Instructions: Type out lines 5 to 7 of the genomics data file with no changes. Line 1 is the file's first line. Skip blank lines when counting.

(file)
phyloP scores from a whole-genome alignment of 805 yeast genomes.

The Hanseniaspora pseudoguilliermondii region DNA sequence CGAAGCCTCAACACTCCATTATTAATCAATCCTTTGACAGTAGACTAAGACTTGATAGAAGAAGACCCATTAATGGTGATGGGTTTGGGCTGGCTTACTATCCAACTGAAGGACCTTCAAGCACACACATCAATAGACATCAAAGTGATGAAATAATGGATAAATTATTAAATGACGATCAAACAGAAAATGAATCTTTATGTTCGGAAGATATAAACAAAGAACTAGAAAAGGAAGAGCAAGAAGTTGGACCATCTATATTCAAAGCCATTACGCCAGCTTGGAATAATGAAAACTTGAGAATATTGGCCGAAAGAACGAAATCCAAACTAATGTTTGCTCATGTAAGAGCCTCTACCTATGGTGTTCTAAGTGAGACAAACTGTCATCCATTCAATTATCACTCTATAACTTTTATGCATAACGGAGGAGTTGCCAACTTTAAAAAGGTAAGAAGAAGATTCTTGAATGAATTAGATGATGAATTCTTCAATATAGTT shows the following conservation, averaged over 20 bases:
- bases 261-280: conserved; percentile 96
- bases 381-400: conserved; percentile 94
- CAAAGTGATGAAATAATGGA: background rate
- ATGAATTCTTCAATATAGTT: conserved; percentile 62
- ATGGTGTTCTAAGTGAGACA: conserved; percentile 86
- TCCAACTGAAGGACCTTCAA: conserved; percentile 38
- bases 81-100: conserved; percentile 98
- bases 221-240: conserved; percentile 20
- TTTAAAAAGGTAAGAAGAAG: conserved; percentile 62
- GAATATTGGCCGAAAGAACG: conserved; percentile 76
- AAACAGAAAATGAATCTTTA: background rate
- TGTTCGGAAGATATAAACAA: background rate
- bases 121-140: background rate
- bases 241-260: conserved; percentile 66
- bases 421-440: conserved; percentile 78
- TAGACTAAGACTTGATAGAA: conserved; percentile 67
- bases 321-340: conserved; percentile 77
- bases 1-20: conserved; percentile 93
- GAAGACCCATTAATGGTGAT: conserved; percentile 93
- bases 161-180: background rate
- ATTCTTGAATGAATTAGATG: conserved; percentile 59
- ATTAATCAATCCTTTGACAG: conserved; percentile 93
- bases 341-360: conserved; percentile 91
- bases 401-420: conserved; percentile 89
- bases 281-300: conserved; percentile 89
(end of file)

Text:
- CAAAGTGATGAAATAATGGA: background rate
- ATGAATTCTTCAATATAGTT: conserved; percentile 62
- ATGGTGTTCTAAGTGAGACA: conserved; percentile 86